A young man named Michael Brown has been killed by police officers in St. Louis, Missouri. According to eyewitness accounts, Michael was walking (unarmed) to visit his grandmother when witnesses saw an officer approach Brown and have some sort of confrontation with him. One witness states that she saw the police officer attempt to put Michael into his squad car. At some point, Michael might have attempted to flee. The officer opened fire, shooting Michael in the back as he ran.

In the time since the shooting, Michael’s community has taken to the streets in protest. One popular photograph shows Michael’s stepfather holding a sign reading “Ferguson police just executed my unarmed son!!!” Michael joins the string of unarmed black men killed by law enforcement.

Now begins the stomach-churning battle over the “worthiness” of the victim. As in the wake of the shooting of Trayvon Martin, news outlets will share photos of Michael and debate what “really happened” and who is most blameworthy. News outlets are already laying claim to the story, trying to cobble together eyewitness accounts and official statements, while social media explodes with other first-hand accounts and angry responses.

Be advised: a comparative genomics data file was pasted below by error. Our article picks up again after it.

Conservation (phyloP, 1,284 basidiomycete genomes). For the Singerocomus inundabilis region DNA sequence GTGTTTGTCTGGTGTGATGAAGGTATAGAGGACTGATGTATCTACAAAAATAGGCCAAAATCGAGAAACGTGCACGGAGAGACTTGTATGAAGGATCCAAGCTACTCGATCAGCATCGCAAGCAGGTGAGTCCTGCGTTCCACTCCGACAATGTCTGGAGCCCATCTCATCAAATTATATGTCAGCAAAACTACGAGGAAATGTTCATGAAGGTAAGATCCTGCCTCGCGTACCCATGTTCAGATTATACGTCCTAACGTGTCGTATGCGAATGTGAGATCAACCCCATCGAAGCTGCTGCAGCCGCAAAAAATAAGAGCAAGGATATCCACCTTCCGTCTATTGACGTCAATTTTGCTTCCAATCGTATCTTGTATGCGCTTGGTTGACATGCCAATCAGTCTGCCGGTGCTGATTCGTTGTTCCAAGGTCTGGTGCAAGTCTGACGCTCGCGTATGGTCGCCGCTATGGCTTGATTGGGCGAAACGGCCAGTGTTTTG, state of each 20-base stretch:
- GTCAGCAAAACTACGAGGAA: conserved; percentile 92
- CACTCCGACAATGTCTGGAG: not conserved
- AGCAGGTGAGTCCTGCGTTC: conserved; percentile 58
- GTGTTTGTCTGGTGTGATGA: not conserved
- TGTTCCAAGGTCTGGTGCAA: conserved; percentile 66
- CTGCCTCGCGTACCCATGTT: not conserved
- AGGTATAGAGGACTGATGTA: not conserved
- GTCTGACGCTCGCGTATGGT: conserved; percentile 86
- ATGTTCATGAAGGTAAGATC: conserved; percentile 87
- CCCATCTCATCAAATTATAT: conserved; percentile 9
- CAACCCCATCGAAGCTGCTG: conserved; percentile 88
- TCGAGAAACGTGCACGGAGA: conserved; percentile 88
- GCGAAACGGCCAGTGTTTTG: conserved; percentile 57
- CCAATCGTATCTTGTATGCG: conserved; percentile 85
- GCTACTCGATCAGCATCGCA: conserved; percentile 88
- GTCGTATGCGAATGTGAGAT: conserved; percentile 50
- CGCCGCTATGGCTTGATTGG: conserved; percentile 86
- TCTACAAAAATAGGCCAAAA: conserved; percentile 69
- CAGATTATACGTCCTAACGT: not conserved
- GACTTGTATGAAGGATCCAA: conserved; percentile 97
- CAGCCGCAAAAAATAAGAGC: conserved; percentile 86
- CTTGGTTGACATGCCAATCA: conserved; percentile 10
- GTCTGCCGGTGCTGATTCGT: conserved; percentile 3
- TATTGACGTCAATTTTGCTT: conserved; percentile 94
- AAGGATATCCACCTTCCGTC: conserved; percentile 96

One particularly moving phenomenon is the trending Twitter hashtag #IfTheyGunnedMeDown, which has generated a collection of images of black youths in graduation gowns, military uniforms and classrooms juxtaposed with images of the same youths mugging for the camera in hoodies or pulling mean faces. The hashtag asks the question: if one of these young adults became a victim of police brutality, which images would the news outlets use to make their case? How would the media debate the victim’s “worthiness” in deciding what “really happened”?

For more on the media’s role in determining what is crime and who are the criminals (and the worthy victims), check out some of the literature on media and crime. There’s good discussion in a textbook I use, Class, Race, Gender & Crime. There are also dedicated textbooks on the topic, like Media, Crime, and Criminality, as well as numerous journal articles in topic-specific journals and general criminology journals.

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